Since he introduced the Lord-Lieutenant’s Award for Promoting Voluntary Service in Nottinghamshire in 2016, Sir John Peace annually awards deserving organisations. Lord-Lieutenant’s Award for Promoting Voluntary Service has so far recognised 38 organisations across Nottinghamshire for the work they have done to make a difference in the county.

This year’s winners of the Lord-Lieutenant’s Award are:

Stop The Violence Media Campaign (Violence Reduction Unit) commissioned a social media campaign in 2019 to address key themes within the scope of serious violence such as weapon enabled violence, criminal exploitation of young people as well as sexual and domestic violence. 134 volunteers aged from 13 to 25 contributed to the development of the social media campaign.

Bluecoat Beechdale Academy made it the second time, 2016 and 2022 students’ continued commitment to voluntary service during the COVID Pandemic to students’ life and wellbeing.

Spectrum WASP (We Are Special People) was founded in 2009 and they provide various programmes and activities, and life skills for children and young people with special and additional needs and their families so that they might develop more confident and interactive life learning skills.

Nottingham Army Cadet Force has been operational for over 70 years with over 600 young people from 12-18 years which is entirely staffed by volunteers many of whom are former cadets, parent cadets or ex-army. 90% of them take part in one or more voluntary activities totalling to 0ver 1000 hours a year.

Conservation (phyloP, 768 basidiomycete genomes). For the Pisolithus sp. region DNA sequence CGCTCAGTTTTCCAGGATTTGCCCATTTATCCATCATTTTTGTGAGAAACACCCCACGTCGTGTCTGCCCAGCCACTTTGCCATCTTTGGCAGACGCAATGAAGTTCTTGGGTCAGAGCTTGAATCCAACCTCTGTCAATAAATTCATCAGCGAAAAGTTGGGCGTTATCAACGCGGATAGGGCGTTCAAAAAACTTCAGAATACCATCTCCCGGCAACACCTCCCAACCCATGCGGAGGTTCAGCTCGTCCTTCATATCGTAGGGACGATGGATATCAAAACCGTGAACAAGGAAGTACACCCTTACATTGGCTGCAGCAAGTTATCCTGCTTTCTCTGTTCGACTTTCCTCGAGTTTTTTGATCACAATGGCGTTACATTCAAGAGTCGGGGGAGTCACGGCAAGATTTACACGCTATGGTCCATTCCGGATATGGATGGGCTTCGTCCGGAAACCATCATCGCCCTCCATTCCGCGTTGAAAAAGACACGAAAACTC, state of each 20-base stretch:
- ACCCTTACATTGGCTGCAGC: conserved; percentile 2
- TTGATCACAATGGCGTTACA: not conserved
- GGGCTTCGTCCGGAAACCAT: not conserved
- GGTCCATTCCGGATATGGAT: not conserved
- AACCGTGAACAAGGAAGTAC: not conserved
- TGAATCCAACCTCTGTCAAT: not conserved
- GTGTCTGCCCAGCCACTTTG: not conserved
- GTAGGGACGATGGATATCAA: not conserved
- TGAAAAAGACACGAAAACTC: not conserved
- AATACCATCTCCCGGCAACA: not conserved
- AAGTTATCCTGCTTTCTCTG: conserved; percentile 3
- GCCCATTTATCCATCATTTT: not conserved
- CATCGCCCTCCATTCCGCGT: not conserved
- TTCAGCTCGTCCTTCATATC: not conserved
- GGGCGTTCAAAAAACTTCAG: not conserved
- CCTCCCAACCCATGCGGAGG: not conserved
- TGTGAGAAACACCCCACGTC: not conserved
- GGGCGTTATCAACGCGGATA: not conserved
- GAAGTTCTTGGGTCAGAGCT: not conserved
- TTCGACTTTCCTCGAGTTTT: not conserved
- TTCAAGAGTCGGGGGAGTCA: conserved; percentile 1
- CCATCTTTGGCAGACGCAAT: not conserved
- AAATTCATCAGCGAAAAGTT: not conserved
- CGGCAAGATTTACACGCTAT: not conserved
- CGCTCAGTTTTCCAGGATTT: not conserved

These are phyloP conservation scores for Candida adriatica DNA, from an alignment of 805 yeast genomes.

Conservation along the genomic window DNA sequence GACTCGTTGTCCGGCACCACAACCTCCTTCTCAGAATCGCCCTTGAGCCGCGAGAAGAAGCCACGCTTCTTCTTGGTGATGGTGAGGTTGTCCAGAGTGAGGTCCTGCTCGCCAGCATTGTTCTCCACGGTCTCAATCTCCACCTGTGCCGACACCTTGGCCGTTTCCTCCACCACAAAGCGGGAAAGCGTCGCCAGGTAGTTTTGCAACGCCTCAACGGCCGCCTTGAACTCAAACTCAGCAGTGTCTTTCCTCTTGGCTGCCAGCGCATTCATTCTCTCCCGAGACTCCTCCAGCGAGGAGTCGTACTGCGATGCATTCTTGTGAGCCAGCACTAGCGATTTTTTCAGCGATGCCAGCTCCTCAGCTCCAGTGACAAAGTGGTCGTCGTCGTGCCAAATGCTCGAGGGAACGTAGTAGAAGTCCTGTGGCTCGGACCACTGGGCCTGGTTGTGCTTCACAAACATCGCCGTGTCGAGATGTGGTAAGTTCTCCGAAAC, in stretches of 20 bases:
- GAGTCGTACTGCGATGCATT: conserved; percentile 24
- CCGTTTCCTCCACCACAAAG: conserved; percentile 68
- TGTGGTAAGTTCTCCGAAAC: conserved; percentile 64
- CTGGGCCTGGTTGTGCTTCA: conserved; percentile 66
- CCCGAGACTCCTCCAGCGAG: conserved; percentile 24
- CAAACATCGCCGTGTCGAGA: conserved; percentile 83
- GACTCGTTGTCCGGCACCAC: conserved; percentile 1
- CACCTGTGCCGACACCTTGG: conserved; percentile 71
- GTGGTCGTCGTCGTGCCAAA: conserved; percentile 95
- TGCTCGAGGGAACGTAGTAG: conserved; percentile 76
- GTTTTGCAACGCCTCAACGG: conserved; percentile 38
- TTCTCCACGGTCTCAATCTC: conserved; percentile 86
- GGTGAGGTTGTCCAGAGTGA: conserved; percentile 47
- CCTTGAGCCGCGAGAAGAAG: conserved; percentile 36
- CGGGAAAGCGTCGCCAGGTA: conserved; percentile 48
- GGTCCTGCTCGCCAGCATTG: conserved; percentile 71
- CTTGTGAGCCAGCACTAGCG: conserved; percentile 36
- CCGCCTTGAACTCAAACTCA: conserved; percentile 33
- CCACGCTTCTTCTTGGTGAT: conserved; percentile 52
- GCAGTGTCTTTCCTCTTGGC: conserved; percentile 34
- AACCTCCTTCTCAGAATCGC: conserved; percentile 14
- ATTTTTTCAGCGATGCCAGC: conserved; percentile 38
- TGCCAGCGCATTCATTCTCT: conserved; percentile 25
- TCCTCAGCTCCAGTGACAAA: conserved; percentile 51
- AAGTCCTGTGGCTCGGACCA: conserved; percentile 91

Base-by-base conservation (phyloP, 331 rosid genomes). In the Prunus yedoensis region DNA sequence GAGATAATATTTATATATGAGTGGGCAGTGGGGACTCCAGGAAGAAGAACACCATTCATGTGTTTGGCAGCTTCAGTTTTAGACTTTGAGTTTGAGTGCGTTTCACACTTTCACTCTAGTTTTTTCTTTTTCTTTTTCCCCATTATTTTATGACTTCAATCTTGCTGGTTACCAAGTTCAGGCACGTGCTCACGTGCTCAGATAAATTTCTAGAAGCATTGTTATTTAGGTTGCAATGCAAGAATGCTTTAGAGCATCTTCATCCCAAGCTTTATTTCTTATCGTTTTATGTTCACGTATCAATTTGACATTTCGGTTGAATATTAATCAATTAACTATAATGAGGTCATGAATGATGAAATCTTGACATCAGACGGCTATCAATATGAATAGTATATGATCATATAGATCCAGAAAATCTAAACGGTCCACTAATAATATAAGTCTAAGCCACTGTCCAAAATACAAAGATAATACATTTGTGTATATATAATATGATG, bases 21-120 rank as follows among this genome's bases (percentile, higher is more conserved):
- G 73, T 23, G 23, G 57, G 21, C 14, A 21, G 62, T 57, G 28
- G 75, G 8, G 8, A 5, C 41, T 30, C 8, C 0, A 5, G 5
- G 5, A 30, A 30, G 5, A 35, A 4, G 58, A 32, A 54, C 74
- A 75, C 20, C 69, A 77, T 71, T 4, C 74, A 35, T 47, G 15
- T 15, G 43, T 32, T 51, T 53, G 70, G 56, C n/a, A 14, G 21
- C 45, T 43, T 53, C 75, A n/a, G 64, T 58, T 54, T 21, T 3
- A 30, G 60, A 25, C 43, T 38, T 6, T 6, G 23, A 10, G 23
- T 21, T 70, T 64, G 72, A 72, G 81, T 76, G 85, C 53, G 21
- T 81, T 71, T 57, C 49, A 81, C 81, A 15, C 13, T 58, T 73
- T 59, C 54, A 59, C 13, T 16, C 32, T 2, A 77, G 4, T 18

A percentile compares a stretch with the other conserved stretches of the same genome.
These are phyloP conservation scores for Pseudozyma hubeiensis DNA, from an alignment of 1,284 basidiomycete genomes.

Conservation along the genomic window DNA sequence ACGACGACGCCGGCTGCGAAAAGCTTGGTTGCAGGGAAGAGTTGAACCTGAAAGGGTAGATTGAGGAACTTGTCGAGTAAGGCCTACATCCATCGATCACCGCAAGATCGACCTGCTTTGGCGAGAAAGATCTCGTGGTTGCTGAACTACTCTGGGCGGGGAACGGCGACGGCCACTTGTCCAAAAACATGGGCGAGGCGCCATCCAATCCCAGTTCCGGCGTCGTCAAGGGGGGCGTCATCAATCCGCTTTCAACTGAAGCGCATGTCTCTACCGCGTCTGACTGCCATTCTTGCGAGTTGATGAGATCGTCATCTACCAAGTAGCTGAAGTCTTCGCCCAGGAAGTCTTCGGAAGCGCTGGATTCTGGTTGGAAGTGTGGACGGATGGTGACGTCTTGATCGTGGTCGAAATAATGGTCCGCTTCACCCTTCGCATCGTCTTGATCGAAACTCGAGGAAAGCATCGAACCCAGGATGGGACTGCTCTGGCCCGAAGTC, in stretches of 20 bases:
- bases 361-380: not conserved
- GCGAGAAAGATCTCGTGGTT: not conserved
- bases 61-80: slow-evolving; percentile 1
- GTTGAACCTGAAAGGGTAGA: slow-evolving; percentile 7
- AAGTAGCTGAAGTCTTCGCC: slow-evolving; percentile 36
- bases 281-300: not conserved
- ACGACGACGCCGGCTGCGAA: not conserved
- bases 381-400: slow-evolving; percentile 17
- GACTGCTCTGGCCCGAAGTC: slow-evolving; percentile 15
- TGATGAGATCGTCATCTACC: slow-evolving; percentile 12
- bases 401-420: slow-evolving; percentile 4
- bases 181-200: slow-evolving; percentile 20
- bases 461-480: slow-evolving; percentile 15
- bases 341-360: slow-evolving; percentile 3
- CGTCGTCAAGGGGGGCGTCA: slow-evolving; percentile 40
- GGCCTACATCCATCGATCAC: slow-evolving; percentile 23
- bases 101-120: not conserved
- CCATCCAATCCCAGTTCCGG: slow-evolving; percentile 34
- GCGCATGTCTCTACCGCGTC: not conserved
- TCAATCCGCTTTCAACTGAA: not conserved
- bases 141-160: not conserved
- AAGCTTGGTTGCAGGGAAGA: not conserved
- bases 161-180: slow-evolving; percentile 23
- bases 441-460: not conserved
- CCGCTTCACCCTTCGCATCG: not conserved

University Hospital Youth Service facilitates a young group in Lenton with long term illnesses afternoon drop-in sessions in the Queen’s Medical Centre children’s ward and supports sessions for children with similar illnesses. They also organise education talks for health professionals about the social work and approach to children’s health care.

Gedling Youth Council is a body of young school goers with the role of investigating local issues of concern on behalf of their peers and act as a consultative group. They make recommendations for service organisations such as the District Council and the Police to improve their engagements with young people and raising the profile of young people in civil society.

Worksop Sea Cadets was started in 1945 and consist of about 50 young people ranging from 10 to 17 years old, supported by 25 adult volunteers staff members. The group requires each adult and cadet member to commit to approximately 6 hours week either in attending meetings or participating in fundraising activities and other events in the community.

Pulp Fiction Movie Guard is a CIC whose purpose is to provide support, training and opportunities for young people across Nottinghamshire who have learning disabilities such as down syndrome and autism.

Inspire Youth Arts, Mansfield focuses on creating inclusive opportunities for young people to experience culture and become directly involved in the arts. Over 100 young people aged 14-19 access the facility every week and volunteer to design, organise and deliver art events for other young people.

Other winners include West Bridgford Squadron Air Cadets, St Johns Ambulance of Calverton